In one corner had been the Supreme Court armed with R v Horncastle [2009] UKSC 14, and in the other had been the European Court of Human Rights armed with Al-Khawaja and Tahery v United Kingdom [2009] ECHR 110. The main argument between these two heavyweight contenders had been over whether the UK courts provided sufficient counterbalancing measures against the admission of untested hearsay evidence which was central to a prosecution case against a defendant. The position of the ECHR was that hearsay evidence against a defendant which was “sole or decisive”, but was nonetheless admitted into evidence, may well lead to a breach of the defendant’s right to a fair trial under Article 6. The Supreme Court’s position was that the measures contained within the CJA 2003 were sufficient to protect a defendant’s human rights and that the “sole or decisive” test championed by the ECHR was not one which should be adopted by the UK courts. The final word in this duel came on 15 December 2011 when the Grand Chamber of the ECHR effectively conceded, albeit grudgingly, that even where hearsay evidence was “sole or decisive” the provisions of the UK courts (under a combination of common law, the CJA 2003 and the PACE 1984) were sufficient, whilst still maintaining that in the case of Tahery there had been a violation of his Article 6 rights.

As the recent judgement in Riat makes clear, the net result of this cross-jurisdictional wrangling is that advocates dealing with an application to admit hearsay evidence in the UK courts are bound to follow what was said in Horncastle and to apply the relevant provisions of the CJA 2003 whenever it comes into conflict with anything said by the Grand Chamber in Al-Khawaja and Tahery. It is also clear that even if the hearsay evidence relied on by the prosecution is the sole or decisive evidence against a defendant, the fact that it is sole or decisive does not necessarily mean it will be excluded.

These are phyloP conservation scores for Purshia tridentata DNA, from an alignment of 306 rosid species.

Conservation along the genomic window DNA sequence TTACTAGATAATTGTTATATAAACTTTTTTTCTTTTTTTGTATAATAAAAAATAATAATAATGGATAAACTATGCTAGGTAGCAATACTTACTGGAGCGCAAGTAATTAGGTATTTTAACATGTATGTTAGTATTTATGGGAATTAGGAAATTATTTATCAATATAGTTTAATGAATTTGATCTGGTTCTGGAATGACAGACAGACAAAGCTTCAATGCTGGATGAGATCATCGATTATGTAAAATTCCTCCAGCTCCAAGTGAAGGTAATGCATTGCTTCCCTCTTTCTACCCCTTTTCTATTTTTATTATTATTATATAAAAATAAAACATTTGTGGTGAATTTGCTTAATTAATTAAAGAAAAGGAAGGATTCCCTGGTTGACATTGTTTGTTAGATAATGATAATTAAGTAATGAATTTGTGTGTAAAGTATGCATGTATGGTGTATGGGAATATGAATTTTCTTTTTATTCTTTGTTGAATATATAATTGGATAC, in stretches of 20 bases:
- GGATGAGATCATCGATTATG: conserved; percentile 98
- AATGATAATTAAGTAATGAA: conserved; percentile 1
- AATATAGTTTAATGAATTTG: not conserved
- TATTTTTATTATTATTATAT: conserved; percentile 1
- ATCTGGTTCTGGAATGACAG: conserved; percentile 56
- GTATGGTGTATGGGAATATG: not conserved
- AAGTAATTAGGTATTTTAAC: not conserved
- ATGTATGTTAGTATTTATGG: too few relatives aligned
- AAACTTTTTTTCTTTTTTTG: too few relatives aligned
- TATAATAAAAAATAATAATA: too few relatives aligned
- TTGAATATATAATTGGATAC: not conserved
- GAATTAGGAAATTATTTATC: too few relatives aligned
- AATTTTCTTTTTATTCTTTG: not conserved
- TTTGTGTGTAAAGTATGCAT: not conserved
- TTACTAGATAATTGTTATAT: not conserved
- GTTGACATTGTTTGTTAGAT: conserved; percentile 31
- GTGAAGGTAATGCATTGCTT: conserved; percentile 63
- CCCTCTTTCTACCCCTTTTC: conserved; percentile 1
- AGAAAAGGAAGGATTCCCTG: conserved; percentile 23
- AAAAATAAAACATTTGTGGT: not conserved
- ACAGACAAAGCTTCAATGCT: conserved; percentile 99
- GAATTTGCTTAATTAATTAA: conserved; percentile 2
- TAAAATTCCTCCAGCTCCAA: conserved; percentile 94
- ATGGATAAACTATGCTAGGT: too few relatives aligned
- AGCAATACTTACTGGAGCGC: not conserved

Whilst it might be tempting simply to chalk this up as a victory for the Supreme Court, the reality is that the various lengthy judgements by both sides have meant that the adequacy of the provisions of the CJA 2003 in relation to hearsay evidence have come under an unprecedented degree of scrutiny. The upshot of this can be seen in the cases of Ibrahim and Riat where the Court of Appeal have provided useful practical guidance for advocates on how to approach an application to adduce hearsay evidence likely to be critical in a case against a defendant.

The proper approach in terms of the CJA 2003, itemised by Lord Justice Hughes in Riat at paragraph 7, is now as follows:

  • Is there a specific statutory justification (or ‘gateway’) permitting the admission of hearsay evidence (ss.116-118 CJA)?
  • What material is there which can help to test or assess the hearsay (s.124)?
  • Is there a specific ‘interests of justice’ test at the admissibility stage?
  • If there is no other justification or gateway, should the evidence nevertheless be considered for admission on the grounds that admission is, despite the difficulties, in the interests of justice (s.114(1)(d))?
  • Even if prima facie admissible, ought the evidence to be ruled inadmissible (s.78 PACE 1984 and/or s.126)?
  • If the evidence is admitted, then should the case subsequently be stopped under s.125?

In determining the answers to the questions above, both Ibrahim and Riat suggest that a court should have at the forefront of its mind two matters. Firstly, how important is the hearsay evidence to the case as a whole? The more central it is, the greater the caution that should be adopted before it is admitted. And secondly, how reliable is the hearsay evidence in the case when compared against other known information and evidence? The more unreliable it is, or the more difficult it is properly to assess its reliability, the less likely it is to be admitted. As the court put it in Ibrahim there is a ‘pre-condition that [the] untested hearsay evidence be shown to be potentially safely reliable before it can be admitted.’

Quite how these concepts will interact with a judge’s duty under s.125 CJA 2003 to stop a case where the hearsay evidence is so unconvincing that any conviction would be “unsafe” is, I suspect, something which the Court of Appeal may well have to re-visit.

Oliver Weetch, 1 Inner Temple Lane, London.